Now you need to go back to what you were doing and try to refocus. (Oh wait, there’s another email now, I’d better check that too).
So is Zero Inbox even possible, or is it just a dream?!
The Dream That Might Actually Become A Reality
If you could A) figure out how to reduce the time I spent in my inbox down to just 1-2 hrs you would free up nearly 50% of your time. I’d use that time to either work strategically ON my business or be with my family.
And B) Get something in place that automatically reminded me of things I needed to do, for each client and when, I would completely free up my headspace not having to remember everything. That’s the moment I decided this should become a core part of our platform Ninjodo.
Staying productive was a constant struggle because of an ever-expanding inbox. Zero Inbox is still a priority, but it doesn’t affect my productivity now.
In order to achieve that, I had to create and implement the Strategy Called Zero Inbox. The Goal: No unread emails left to be actioned whatsoever.
I’m a living proof that this is achievable, and now I’ll give you action tips and best practices to achieve the goal.
Zero Inbox Best Practices
As with all goals you can do it properly or cheat. Now you could try and cheat the process by just marking everything Read (Arrrgh right?) or maybe just be done with email altogether (not likely), but you’d still have that overwhelming feeling hanging over your head.
The only way to get rid of that feeling that a huge pile of unread emails brings is to just get it sorted.
All kidding aside, we felt current options for properly dealing with your emails still has a long way to go.
We’ve optimized Ninjodo so it’s a Zero Inbox machine! You will find out it’s easy to achieve the goal of Zero Inbox with Ninjodo. See below:
In my experience, the secret to productivity is to create systems that make you use as little will power as possible. If you manage to do that, you free your “RAM” and become an inspiration to the people who watch you work.
For this purpose, you can use Ninjodo’s powerful Quick Filters to sort out your emails. Notice these Filters: Unread, My contacts, Real People, Distractions. They put things into perspective and organize your inbox for maximum productivity.
Zero Inbox – Ready, Set, Go!
Now we’ll cover some best practices for achieving Zero Inbox. I’ve used it for years now and has become so much faster to do now that we’ve built it right into the Ninjodo platform.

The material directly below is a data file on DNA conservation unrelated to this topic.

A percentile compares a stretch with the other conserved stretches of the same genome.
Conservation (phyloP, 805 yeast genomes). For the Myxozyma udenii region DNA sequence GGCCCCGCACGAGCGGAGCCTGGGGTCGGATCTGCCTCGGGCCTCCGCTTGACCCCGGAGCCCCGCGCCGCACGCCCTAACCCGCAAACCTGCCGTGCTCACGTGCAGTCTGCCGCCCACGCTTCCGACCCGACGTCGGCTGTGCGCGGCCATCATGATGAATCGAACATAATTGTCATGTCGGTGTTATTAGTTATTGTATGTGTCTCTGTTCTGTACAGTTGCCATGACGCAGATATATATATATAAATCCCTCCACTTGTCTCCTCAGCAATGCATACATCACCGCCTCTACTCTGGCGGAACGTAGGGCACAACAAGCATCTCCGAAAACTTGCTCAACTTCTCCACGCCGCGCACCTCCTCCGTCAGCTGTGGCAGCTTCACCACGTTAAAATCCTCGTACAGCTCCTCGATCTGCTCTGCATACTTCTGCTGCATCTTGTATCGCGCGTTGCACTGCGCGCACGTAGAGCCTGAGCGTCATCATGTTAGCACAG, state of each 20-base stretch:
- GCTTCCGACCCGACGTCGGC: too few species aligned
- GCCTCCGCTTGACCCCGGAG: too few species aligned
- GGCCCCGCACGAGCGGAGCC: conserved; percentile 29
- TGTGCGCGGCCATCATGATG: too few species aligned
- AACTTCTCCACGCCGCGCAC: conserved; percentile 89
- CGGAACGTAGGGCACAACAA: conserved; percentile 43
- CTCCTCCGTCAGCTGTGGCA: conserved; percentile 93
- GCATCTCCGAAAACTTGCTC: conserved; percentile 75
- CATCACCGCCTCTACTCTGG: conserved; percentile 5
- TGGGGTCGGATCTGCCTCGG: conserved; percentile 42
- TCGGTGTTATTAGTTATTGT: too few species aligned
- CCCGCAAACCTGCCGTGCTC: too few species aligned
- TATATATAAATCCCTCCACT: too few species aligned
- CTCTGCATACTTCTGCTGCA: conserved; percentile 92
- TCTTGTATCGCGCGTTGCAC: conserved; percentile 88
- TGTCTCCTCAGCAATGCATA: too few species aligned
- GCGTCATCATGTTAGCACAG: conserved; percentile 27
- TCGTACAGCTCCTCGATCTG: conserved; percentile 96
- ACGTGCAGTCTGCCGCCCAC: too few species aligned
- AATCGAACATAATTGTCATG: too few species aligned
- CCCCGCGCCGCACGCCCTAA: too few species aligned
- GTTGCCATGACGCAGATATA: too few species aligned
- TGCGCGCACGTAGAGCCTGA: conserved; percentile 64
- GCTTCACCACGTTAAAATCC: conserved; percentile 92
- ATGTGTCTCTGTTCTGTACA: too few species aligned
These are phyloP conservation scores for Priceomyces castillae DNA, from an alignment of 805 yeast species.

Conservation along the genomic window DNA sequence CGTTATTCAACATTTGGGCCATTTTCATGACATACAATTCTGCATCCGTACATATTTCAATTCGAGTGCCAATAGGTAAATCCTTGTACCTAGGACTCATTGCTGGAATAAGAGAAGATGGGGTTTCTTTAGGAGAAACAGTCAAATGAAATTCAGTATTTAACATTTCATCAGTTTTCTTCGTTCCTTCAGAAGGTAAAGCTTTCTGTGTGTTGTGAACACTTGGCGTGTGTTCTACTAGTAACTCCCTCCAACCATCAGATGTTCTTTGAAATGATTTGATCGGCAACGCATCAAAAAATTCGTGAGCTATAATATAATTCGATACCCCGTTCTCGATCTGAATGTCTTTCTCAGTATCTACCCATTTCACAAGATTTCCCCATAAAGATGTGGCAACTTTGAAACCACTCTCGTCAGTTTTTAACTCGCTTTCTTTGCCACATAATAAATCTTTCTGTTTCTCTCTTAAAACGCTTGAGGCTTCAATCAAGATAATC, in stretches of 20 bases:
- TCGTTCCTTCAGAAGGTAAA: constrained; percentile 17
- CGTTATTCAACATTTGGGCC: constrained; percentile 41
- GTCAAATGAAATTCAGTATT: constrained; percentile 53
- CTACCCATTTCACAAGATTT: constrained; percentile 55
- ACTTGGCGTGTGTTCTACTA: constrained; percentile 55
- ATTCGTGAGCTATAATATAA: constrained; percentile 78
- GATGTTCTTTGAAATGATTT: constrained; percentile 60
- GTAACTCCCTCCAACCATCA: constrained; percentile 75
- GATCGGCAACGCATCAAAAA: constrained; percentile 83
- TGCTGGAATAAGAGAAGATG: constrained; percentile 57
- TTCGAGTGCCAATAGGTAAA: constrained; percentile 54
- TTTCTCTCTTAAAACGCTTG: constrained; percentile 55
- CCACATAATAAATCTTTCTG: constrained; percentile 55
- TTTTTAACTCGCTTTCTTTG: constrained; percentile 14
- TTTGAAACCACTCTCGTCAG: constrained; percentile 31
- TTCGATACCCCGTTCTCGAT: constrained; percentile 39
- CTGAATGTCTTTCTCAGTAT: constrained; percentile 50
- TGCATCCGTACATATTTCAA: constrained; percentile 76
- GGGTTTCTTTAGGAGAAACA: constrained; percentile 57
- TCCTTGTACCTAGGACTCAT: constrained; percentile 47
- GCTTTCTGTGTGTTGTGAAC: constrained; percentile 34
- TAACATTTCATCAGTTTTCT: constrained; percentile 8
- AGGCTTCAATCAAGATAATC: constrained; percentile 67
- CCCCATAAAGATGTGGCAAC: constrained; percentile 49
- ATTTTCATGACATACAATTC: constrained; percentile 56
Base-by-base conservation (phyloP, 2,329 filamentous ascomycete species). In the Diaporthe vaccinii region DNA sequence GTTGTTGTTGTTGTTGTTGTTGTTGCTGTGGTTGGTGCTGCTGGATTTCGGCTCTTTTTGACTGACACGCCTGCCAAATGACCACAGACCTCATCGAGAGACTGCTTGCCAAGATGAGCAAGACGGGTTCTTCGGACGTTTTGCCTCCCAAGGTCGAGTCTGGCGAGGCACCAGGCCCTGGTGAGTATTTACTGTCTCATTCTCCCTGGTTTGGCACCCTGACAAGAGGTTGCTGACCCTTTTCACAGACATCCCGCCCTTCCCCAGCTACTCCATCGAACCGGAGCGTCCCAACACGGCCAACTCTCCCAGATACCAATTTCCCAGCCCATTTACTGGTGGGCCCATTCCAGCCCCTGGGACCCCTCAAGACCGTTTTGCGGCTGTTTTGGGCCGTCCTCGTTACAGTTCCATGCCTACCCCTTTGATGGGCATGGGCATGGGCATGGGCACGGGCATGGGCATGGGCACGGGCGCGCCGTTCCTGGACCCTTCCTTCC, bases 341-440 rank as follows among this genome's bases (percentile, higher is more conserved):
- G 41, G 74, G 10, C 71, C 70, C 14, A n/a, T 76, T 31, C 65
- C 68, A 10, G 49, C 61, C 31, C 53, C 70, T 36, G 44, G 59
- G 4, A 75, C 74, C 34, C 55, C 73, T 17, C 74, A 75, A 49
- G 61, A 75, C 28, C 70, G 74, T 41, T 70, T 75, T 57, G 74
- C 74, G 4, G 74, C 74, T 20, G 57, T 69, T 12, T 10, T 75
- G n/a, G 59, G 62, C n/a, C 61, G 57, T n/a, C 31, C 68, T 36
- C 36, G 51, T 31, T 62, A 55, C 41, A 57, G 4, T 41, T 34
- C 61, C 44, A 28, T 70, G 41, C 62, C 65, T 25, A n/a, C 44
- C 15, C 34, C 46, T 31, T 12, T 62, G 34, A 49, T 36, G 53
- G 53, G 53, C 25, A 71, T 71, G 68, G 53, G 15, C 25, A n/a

After this, you can go and crush your inbox in under an hour.
1.First and most crucial, NEVER start the day with email checking if you want to get anything done. Save your headspace and creativity for first when nothing else has crept in and taken away some of your attention.
2.Checking email only twice per day (good times are 11am (right before people break for lunch) and 4pm (right before people start going home) )This balance makes sure people are not likely to respond immediately giving you more instant work, and that you’re also utilising each work day effectively with responses
3.Only 30-60 mins at most per time. If you apply the best practice number 2 you’ll only spend 1-2 hours/day. Handle emails quickly, effectively, and completely focus on the task. Turn off your smartphone and do this in a place where nobody will interrupt you.
- Clear Out Distractions – identify all of the emails that are not actually important and delete them or move them away
- Next, Respond to customers first
- Then respond to remaining real people (eg new enquiries, leads etc)
- When you have no more important email, take a look at the rest of them( then either delete them or get them out of your unread pile)
5.Don’t mark emails as Unread, to come back to them later, set tasks instead for what you have to do (eg Action XYZ, then respond to Susie 4hrs from now). You can do this easily within Ninjodo. Adding tasks is a matter of a couple clicks.
6.Future Proof your hard work:
- Don’t opt in to newsletters if you really don’t have time to learn on the subject
- Unsubscribe from things you haven’t read in a long time (eg Why Your Business Needs a Facebook Page)
- Delegate anything you can to other team members or get a VA (Virtual Assistant)
- AUTOMATE whatever you can, suggestions like automating your workflow can cut down on the need for manual email handling
It’s as simple as that. Now you can go out and handle your emails like a boss. Only one more thing …
Zero Inbox strategy IS an effective strategy for dealing with email because it’s simple.
Implementing it used to be about whether you had the discipline. But seriously, why do we need to have discipline these days, right?
That’s exactly why we built this strategy right into Ninjodo. Not only did we simplify email as much as possible, we’ve even completely overhauled it and optimized it for best Zero Inbox practices.
If you’re sick and tired of a never-ending inbox and feel like there is more to life, then I’d like to invite you to try this all out in Ninjodo. Click here to try it out now for free.